Addressing the importance of this partnership and the creativity of telling this story , Lee Timutim said “it’s been a real pleasure partnering with Meta on this project. I was particularly impressed at how respectful and culturally aware the Meta team were right throughout the course of this project. It was incredibly important for us to maintain full control and creative license over our stories, and we were allowed the freedom to do so. In our experience, Indigenous stories can only be told by Indigenous peoples for reasons of authenticity, provenance, and mana (credibility). I’m also stoked that this project demonstrates how a small Indigenous owned tech company like ours, can successfully partner with a global tech giant like Meta! My sincere hope is that this will inspire other indigenous owned tech companies here in Aotearoa New Zealand, and around the globe, to do the same”.

The collaboration was conceptualised and developed entirely by Māori artists and creators with  Andrew Baker, Managing Director of Tika Learning, providing cultural advice and creative input throughout the development of the experience and narrative. Mr Baker shared that “this was an exciting project to be involved in with Lee and the Meta team. It’s brought together some of Aotearoa’s most talented storytellers to share a Māori creation story that is both ancient and new tech; personal and collaborative; Indigenous and globally relevant and about the past and a future full of potential. Ka mau te wehi whānau!”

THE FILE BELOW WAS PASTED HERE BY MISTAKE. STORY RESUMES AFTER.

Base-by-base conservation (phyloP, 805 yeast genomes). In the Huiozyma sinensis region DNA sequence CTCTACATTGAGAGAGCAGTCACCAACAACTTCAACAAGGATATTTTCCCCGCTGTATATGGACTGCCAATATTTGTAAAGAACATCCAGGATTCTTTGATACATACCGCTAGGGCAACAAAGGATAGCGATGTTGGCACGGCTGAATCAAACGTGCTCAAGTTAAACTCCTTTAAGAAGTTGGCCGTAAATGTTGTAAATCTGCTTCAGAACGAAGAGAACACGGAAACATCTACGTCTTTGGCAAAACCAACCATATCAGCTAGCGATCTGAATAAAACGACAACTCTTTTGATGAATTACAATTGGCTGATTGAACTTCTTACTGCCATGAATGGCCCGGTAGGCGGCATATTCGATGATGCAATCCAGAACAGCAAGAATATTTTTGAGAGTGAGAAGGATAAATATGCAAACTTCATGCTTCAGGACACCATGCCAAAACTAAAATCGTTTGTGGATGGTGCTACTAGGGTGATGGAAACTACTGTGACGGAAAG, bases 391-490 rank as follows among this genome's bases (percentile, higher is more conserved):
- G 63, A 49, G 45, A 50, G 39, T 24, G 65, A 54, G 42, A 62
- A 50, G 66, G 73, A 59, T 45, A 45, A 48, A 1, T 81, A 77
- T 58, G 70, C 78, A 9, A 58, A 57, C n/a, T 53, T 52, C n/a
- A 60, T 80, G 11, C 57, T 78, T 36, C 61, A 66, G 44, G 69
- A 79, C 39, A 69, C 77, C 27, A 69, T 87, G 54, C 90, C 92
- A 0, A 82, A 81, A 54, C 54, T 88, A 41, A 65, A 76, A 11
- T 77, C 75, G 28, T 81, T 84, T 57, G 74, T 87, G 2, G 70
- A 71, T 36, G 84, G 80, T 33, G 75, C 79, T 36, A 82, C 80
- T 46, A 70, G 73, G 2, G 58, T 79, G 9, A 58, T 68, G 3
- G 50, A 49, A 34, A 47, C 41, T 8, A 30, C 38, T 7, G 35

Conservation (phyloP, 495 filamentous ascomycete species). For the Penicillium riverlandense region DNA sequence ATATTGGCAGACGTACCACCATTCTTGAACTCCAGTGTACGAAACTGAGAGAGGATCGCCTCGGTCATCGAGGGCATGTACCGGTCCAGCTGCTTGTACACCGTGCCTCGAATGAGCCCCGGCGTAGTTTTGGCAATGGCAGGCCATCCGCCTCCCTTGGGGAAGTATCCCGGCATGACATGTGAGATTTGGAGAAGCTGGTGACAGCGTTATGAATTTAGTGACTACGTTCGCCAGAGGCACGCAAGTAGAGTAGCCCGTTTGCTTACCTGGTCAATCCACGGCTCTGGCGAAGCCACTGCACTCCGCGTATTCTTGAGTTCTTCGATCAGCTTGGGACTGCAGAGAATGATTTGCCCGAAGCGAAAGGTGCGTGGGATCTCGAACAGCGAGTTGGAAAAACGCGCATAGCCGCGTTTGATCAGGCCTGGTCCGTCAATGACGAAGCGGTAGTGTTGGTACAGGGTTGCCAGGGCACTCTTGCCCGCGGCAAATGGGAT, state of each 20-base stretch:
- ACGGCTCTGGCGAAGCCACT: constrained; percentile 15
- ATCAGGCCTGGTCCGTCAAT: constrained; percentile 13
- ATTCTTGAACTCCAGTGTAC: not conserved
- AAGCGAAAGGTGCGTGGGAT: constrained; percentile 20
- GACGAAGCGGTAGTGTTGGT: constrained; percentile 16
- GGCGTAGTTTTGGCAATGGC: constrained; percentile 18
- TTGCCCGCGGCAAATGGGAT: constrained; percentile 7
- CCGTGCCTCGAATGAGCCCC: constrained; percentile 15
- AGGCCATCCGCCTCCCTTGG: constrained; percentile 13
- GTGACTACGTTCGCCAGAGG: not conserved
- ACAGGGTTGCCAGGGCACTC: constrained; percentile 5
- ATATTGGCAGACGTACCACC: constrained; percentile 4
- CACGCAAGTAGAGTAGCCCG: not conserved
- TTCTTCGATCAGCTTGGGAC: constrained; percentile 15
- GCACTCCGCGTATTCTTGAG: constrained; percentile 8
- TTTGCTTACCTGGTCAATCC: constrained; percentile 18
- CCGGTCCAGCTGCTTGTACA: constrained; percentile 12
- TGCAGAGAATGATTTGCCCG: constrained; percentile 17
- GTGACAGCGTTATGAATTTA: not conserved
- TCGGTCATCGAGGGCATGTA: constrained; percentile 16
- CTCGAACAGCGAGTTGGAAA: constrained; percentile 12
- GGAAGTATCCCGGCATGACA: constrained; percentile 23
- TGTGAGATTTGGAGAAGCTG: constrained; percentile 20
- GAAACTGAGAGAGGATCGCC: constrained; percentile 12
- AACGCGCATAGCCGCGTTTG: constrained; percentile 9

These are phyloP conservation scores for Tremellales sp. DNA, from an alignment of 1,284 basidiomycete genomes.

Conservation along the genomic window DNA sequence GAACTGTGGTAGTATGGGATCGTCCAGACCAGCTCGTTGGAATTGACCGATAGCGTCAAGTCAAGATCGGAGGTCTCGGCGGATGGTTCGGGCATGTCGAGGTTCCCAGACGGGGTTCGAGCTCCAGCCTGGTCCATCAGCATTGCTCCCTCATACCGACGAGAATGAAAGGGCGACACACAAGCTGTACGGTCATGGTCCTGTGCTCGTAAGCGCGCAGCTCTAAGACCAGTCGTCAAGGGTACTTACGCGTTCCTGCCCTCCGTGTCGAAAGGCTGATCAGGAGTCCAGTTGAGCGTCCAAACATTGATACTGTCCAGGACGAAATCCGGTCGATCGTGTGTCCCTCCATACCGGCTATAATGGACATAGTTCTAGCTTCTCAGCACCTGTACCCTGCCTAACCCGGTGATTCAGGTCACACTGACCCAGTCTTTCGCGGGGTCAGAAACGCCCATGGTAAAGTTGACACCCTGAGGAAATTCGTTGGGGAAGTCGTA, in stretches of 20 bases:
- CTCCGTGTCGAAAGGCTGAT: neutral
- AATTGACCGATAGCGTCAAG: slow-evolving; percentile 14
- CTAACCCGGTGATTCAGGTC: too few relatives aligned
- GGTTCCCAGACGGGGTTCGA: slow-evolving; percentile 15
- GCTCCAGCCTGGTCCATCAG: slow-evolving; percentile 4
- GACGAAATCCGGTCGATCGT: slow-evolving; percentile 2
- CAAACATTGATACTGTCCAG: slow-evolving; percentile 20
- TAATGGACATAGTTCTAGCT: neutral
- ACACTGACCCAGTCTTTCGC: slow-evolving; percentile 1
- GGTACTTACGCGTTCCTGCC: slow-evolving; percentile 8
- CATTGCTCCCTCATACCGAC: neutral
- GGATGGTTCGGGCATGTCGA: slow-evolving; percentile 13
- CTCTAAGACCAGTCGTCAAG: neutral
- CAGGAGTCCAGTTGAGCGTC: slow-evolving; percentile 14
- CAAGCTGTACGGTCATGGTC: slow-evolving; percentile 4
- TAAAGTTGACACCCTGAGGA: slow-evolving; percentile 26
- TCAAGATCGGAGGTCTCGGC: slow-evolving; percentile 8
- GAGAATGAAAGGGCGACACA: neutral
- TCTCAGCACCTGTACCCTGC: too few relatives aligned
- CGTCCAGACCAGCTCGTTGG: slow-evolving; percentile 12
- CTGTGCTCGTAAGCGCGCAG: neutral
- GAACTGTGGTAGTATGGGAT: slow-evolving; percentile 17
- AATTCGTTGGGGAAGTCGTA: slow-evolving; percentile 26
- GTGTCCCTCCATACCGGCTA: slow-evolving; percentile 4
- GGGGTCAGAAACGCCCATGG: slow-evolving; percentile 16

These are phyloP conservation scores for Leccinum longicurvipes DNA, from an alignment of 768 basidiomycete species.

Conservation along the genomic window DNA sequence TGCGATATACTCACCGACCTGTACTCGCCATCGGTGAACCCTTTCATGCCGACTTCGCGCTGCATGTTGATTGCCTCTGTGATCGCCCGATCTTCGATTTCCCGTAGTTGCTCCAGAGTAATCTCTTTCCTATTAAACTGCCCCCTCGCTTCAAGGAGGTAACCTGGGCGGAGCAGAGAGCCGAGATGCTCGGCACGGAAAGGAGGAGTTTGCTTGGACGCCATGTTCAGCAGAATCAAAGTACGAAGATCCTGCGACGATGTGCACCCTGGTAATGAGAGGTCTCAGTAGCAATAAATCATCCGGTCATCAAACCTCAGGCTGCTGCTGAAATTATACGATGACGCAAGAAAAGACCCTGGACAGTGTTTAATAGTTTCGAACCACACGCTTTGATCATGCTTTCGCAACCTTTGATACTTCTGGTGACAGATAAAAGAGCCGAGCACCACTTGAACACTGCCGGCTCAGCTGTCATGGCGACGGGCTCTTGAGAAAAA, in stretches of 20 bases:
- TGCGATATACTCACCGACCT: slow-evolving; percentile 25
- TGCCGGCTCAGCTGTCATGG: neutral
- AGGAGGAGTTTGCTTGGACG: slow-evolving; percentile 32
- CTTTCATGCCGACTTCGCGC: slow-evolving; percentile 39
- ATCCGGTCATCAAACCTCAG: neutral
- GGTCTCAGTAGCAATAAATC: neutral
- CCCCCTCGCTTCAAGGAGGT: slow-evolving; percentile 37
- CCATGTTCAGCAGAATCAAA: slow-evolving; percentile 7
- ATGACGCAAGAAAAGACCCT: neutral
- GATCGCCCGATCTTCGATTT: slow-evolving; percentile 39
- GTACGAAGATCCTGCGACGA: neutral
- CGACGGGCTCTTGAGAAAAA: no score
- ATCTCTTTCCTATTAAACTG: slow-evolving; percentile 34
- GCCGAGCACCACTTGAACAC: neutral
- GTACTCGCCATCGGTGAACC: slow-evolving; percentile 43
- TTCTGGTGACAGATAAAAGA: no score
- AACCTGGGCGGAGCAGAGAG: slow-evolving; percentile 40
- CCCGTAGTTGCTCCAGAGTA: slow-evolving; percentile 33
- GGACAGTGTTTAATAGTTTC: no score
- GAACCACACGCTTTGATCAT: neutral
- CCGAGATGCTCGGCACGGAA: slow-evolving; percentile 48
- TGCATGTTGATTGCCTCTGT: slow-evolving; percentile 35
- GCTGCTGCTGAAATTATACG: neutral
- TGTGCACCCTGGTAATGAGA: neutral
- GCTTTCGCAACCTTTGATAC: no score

About the Ngā Atua Māori AR Experience

The Ngā  Atua Māori AR experience brings to life 3D animated characters that represent five of the Māori gods, and tells their stories through an AR world effect. There is also a 2D AR face effect that enables users to also create their own Instagram Story inspired by the Māori creation story.

The effect starts by introducing Ranginui – the Sky Father and Papatūānuku – the Earth Mother. Through this story, the user is then introduced to five of the more commonly known Māori Gods – Tangaroa, God of oceans and seas; Rūaumoko, God of earthquakes and volcanoes; Tāwhirimātea, God of wind and weather; Tūmatauenga, God of war; and Tāne; God of forests and birds. These represent five of the more than 70 Gods in Māori storytelling.